DELAWARE LIMITED LIABILITY COMPANY ACT AMENDMENTS
THE LENDERS' PERSPECTIVE
Effective August 1, 2018, the Delaware Limited Liability Company Act ("DLLCA") was amended to permit the division of a Delaware limited liability company ("LLC") into two or more divisions (each, a "resulting company"; the dividing LLC may survive the division or cease to exist). To accomplish a division, the dividing LLC will enter into a plan of division, which allocates its assets and liabilities to one or more resulting companies.
Upon the effectiveness of a division, each resulting company will own and be liable as a separate and distinct LLC for the assets and liabilities allocated to it pursuant to the plan of division. A lender's liens on the existing assets of a dividing LLC (but not necessarily future assets) will likely survive a division, but the obligor of the liabilities owing to the lender may change, as it is possible for the assets of the dividing LLC to be allocated to new resulting company #1, while the obligation to repay the loans remains with the original LLC (which will no longer own the assets that secure the loans). The foregoing would result in an uncustomary and potentially harmful loan structure.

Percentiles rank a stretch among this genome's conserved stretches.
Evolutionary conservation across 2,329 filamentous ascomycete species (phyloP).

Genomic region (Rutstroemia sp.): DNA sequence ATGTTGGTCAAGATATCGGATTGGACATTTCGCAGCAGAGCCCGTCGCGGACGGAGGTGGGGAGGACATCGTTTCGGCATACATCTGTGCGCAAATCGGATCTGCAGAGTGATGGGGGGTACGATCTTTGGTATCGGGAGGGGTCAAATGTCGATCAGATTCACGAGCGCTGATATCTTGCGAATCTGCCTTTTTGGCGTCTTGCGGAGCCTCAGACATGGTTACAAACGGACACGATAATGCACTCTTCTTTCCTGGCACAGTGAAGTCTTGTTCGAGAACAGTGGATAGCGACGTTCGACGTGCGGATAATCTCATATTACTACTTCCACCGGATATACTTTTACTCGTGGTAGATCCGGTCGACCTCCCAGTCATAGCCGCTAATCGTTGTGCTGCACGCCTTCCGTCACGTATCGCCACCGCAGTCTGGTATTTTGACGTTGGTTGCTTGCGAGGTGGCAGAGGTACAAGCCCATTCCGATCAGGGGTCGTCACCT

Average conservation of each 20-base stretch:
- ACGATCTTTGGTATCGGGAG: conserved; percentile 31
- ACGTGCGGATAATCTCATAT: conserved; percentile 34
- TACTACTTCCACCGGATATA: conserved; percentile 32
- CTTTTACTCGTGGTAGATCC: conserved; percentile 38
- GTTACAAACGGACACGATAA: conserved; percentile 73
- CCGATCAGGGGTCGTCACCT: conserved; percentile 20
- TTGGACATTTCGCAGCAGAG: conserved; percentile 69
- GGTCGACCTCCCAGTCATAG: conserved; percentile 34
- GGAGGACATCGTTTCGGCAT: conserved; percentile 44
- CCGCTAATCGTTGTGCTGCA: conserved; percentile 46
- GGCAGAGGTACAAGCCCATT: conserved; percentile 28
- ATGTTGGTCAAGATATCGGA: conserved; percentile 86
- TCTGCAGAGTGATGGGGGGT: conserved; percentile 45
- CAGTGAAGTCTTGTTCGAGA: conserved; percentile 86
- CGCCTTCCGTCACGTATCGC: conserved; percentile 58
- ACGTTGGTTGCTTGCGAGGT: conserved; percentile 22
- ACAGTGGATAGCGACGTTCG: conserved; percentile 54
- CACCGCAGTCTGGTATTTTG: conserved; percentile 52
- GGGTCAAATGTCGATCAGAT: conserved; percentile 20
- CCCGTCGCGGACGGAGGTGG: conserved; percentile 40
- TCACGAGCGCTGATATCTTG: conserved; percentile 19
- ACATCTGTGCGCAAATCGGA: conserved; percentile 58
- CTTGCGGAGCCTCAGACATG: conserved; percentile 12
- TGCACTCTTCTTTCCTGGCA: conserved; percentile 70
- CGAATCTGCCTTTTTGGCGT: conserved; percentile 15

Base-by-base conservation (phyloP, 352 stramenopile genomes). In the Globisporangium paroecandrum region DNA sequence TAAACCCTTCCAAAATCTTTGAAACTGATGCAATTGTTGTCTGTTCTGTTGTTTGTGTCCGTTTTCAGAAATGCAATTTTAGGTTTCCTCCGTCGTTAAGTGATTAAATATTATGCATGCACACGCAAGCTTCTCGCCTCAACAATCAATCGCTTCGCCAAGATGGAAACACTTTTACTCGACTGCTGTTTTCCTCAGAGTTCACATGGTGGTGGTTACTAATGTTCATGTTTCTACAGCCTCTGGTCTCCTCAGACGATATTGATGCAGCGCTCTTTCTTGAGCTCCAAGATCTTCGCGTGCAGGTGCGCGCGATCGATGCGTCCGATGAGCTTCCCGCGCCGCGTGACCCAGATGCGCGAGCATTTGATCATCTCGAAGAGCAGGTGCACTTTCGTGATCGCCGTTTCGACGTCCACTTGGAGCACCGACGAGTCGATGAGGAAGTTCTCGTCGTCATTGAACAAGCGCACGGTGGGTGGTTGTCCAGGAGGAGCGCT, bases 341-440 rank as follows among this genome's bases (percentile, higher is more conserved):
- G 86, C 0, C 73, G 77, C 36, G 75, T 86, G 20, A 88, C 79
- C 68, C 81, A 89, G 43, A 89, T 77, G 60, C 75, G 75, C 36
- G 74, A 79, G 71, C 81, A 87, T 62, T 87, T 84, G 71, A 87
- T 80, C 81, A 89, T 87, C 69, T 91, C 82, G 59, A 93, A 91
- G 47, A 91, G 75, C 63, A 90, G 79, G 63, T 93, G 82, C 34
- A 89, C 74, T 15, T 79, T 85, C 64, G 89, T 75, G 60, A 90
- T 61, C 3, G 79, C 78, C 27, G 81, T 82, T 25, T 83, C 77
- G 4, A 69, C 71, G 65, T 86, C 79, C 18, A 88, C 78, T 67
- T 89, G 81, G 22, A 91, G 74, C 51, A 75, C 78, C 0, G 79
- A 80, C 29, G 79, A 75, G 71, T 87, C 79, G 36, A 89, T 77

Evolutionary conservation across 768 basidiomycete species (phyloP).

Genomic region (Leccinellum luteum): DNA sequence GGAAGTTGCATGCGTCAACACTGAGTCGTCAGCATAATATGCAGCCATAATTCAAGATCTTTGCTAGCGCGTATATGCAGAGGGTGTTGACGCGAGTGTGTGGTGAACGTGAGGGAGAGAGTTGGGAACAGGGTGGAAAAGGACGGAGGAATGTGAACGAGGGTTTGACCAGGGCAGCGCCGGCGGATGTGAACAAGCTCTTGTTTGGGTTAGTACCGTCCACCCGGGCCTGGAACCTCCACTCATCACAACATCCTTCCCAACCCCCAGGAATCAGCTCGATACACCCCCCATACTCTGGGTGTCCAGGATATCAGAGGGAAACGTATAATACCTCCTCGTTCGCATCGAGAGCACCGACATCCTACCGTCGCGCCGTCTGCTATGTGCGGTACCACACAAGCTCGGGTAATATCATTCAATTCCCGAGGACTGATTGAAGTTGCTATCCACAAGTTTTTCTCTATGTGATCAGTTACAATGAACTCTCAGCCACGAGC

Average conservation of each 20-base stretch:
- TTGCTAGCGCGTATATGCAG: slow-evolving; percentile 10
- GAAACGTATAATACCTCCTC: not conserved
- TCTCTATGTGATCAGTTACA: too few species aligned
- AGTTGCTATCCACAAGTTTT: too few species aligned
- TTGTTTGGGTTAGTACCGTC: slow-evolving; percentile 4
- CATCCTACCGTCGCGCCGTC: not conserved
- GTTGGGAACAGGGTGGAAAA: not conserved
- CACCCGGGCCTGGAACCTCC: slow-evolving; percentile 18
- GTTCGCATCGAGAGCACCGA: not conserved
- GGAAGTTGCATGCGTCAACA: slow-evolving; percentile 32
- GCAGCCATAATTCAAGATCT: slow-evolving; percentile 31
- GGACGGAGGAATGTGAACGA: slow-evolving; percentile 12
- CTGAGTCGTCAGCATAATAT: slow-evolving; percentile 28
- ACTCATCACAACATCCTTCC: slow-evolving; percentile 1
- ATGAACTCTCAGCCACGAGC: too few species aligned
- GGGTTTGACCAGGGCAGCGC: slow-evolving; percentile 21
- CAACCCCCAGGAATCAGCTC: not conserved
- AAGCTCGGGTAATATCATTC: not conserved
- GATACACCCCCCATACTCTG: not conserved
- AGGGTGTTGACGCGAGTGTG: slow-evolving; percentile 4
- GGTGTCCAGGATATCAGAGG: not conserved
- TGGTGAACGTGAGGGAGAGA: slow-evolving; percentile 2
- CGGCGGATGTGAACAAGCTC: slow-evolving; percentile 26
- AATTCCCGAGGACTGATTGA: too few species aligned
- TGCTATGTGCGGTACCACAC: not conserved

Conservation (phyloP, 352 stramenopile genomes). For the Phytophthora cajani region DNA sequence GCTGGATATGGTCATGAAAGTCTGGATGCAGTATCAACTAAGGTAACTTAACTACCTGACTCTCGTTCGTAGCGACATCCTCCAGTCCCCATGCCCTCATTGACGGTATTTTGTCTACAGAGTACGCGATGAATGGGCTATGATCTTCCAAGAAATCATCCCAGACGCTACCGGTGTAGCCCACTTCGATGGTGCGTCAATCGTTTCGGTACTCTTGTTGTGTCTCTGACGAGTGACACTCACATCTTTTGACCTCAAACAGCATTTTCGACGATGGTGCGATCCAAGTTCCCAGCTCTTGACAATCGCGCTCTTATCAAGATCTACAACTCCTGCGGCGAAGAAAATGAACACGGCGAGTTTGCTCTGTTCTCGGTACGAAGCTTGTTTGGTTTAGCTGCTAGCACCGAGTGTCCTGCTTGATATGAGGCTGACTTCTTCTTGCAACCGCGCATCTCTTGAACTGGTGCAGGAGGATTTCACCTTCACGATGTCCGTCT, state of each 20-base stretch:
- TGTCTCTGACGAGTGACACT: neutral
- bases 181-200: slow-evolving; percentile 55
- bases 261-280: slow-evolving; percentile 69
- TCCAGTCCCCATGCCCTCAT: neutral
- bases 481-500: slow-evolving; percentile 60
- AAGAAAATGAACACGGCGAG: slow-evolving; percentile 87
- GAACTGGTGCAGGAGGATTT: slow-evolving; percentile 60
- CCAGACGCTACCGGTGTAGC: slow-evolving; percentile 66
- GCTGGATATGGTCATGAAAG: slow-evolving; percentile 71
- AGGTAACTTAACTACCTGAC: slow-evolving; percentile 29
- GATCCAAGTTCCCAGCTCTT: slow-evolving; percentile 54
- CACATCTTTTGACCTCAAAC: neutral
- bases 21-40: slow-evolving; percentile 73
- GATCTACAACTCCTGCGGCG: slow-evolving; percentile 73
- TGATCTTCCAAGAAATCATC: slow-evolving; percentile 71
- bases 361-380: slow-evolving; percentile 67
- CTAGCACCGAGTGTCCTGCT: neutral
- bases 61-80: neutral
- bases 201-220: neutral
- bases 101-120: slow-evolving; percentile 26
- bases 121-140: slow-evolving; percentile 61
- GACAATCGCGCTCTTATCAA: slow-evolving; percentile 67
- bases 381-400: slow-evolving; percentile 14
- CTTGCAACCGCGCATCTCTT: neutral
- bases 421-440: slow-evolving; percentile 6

As "divisions" constitute a new concept under the DLLCA, the potential impact of divisions upon a lender are not currently addressed in a customary set of loan documents. While the DLLCA provides some protections for a lender (such as protections against a division which constitutes a fraudulent conveyance, and limited protections in the case of divisions involving LLCs formed prior to August 1, 2018), we do not believe these protections adequately protect the interests of lenders and, accordingly, we recommend the following to address the new division provisions of the DLLCA:
Of course, reach out to us if you'd like further information on this important topic.
 Immaterial and unrestricted subsidiary provisions contained in certain credit agreements (coupled with related lien release provisions) means that this is not a certainty for all credit agreements.
 New transactions should adopt these recommendations from the outset; existing transactions should adopt recommendations (1), (2) and (3) (and (4), if possible) when the credit agreement is being amended.
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